Is it fair? Of course its not fair. I wish I could wear what I want and not have to downplay my sex appeal or the fact that I am a woman. But this is the world I've chosen to play in. I'm a good trial attorney and I want to be a prosecutor more than anything. If these are the rules than I am willing to play by them.

  • Sal

    Anonymous (4): Indeed. I think one of the reasons I’m a little stubborn about continuing to don my version of the "sexy secretary" is I think it’s WILDLY unfair that I potentially shouldn’t. But, as has been said ad nauseum, life ain’t fair. And if dressing a certain way puts you at risk, you have to pick your battles: Fight for the right to wear what you want at all times, or dress within parameters at work and however you want outside work. And I’d never judge anyone for choosing either path, personally.


    Thinking about this topic of terminology and my own position…

    I am a stay at home mom. I don't really want to go for a "Sexy SAHM" because for me that conjurs up images of "kept" women or someone who is likely to jump any and all service men who come to the door – be it the pool boy, the electrician, the mailman, etc.

    Neither do I want other people to look at me and know immediately that I am a SAHM just by my appearance. (Even though there is no room for dry clean only in my life.)

    I like retro styling, but I like to call it for what it is: '40s, '60s, or '80s retro secretary, mom, teacher, whatever.

  • kathel

    It's a power thing, and you are lucky not to have experienced it that way. Working in a mid-level position in an egalitarian office, you can experiment with a fashion persona without it affecting your career. Neither the style nor the term is problematic for you because you're not objectifying a position you actually hold.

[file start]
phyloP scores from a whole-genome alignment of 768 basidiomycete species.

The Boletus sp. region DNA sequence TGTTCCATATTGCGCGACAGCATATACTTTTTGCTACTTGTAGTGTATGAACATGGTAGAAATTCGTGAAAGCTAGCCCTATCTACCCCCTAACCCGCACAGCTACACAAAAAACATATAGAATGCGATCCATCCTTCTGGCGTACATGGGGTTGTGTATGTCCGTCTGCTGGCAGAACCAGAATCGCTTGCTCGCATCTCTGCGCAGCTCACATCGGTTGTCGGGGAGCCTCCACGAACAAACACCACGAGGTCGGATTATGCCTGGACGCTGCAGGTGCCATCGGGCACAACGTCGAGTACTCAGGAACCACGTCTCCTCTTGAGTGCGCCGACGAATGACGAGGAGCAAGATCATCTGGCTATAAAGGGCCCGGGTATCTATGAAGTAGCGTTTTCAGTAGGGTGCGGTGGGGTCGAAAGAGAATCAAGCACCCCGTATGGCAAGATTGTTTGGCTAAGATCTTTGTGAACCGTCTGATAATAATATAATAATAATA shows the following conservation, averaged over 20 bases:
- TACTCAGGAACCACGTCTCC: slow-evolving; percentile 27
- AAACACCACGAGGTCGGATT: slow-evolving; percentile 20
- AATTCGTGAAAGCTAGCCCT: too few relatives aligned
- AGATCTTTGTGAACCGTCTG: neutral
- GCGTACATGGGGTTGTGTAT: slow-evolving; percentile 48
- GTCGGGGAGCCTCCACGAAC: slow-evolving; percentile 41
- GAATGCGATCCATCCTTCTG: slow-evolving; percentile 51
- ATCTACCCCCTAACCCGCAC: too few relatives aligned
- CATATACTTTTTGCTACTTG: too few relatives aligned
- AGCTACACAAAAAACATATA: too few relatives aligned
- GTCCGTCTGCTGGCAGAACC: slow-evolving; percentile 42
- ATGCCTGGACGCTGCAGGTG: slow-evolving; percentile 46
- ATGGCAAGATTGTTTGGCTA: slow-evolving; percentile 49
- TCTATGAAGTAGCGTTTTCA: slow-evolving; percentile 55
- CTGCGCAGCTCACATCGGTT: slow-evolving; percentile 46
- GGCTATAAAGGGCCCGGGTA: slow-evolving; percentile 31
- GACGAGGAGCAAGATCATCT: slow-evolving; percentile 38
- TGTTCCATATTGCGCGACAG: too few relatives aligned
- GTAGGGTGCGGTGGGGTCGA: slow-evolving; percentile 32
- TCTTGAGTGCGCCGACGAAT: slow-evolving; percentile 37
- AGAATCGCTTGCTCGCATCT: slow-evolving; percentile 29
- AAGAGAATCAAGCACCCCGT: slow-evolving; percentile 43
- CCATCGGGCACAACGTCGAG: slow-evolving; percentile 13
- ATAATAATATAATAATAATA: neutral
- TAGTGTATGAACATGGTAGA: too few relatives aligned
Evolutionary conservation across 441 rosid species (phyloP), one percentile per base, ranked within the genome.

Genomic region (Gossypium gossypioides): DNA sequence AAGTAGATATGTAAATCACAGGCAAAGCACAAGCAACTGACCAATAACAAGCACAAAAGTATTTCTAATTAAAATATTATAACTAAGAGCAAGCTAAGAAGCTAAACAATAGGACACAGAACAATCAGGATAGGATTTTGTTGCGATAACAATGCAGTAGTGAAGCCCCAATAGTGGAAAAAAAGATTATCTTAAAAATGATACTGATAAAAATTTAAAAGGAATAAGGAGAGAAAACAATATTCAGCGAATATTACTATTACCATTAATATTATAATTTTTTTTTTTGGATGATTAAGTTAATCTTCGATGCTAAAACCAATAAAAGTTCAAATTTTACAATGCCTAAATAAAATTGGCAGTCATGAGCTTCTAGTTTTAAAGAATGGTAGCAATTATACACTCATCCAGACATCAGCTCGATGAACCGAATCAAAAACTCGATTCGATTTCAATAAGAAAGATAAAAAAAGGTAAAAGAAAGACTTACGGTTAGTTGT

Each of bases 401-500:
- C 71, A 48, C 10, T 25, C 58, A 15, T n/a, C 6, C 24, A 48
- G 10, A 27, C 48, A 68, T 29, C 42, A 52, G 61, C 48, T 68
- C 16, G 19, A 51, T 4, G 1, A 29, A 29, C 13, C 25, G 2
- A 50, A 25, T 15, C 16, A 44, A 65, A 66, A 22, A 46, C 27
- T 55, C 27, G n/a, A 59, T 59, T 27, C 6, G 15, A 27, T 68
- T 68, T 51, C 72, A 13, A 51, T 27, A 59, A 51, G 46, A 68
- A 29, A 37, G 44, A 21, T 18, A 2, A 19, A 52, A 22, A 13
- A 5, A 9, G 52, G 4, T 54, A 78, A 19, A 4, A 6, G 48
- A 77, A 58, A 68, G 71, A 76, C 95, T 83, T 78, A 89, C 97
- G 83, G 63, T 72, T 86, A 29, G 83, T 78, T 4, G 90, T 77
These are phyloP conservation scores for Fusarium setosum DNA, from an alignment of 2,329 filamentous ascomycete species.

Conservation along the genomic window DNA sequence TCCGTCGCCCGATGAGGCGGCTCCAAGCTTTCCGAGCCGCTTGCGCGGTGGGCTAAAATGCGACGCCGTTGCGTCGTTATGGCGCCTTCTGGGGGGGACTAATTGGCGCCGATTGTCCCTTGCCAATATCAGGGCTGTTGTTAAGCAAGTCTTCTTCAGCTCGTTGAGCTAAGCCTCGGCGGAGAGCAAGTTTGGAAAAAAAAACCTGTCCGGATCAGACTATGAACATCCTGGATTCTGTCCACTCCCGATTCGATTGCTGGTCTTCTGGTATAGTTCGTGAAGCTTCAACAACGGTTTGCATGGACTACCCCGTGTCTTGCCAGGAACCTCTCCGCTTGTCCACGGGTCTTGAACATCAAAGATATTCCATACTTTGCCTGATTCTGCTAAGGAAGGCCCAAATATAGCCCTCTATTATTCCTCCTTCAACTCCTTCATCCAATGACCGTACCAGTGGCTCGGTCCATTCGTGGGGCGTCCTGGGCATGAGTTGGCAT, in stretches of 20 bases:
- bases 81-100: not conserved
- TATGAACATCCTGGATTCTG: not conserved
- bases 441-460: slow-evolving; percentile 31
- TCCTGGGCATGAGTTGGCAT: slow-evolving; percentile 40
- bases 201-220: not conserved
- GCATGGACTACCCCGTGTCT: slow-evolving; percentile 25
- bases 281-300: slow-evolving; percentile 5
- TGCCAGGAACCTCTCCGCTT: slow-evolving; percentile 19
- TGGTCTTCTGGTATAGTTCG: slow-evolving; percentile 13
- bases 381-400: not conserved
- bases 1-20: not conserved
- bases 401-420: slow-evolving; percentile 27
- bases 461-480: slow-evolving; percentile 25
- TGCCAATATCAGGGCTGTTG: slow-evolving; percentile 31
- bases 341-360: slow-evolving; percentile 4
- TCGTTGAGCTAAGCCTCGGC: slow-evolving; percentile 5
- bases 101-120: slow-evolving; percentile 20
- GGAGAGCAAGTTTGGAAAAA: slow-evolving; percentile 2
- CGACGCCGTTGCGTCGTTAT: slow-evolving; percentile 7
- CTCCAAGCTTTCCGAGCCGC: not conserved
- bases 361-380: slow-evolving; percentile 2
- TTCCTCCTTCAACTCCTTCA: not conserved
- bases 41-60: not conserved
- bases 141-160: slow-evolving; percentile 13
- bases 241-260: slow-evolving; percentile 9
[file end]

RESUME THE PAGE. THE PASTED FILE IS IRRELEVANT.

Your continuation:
Those of us in offices where a woman in a cubicle behind a computer is automatically someone's servant can't afford to compartmentalize ourselves on purpose. Sexual harassment is only a small part of what I'm talking about — if we wear the uniform of an underling (and identify it as such), we reinforce expectations of subservience. I work in a law firm where the secretaries are trained professionals integral to the litigation process, and they still fight every day for respect.

    Anna's coinage of "retro sexy" is an excellent and much more specific term. There are still going to be those of us who may not be able to wear it for the reasons I describe, but at least we're not strapping on our own ball and chain.

  • Bianca

    I think "sexy secretary" probably needs to be better defined to properly answer this question. For example, my girl Sheila above indicated that she wears SS often, however, I read her blog daily and would never consider her outfits inappropriate for work or fetishizing in any way at all.

    I think the person who sent the question has taken much too seriously the playful term "sexy secretary" and is confusing it with actually dressing in a provocative nature at work or being perceived as provocative.

    It sounds like she is worried that using the **fashion term** to describe her clothes will somehow cast dispersion on her actual character at work. I think she is too worried.

    I do not think the WORDS "sexy secretary" will bring us down in the office, (unless of course you are running around proclaiming aloud that you are going for that look) I think actually dressing way too sexy (think Kelly Bundy) might cause a problem. 😉

  • Anonymous

    I am a librarian, and so I try very hard not to dress in that stereotypical "sensible shoes/hair in bun/long, shapeless skirt" ensemble. So I'm less of a sexy secretary and more of what I think of as a hot librarian.

    The difference? My clothing is tailored, and I take care to make sure that hemlines hit at or just above the knee. Bralines are never visible, and cleavage is perhaps hinted at, but never visible. Things aren't skintight. I want to feel sexy but honestly, this is work here. I like to look feminine and so I wear heels and stockings/hose.

    I do find that older men sometimes make passes, but I think there's still a "librarian" thing that goes on there. But you can definitely be feminine and wear fitted clothing if you do so in good taste.

  • Cosmo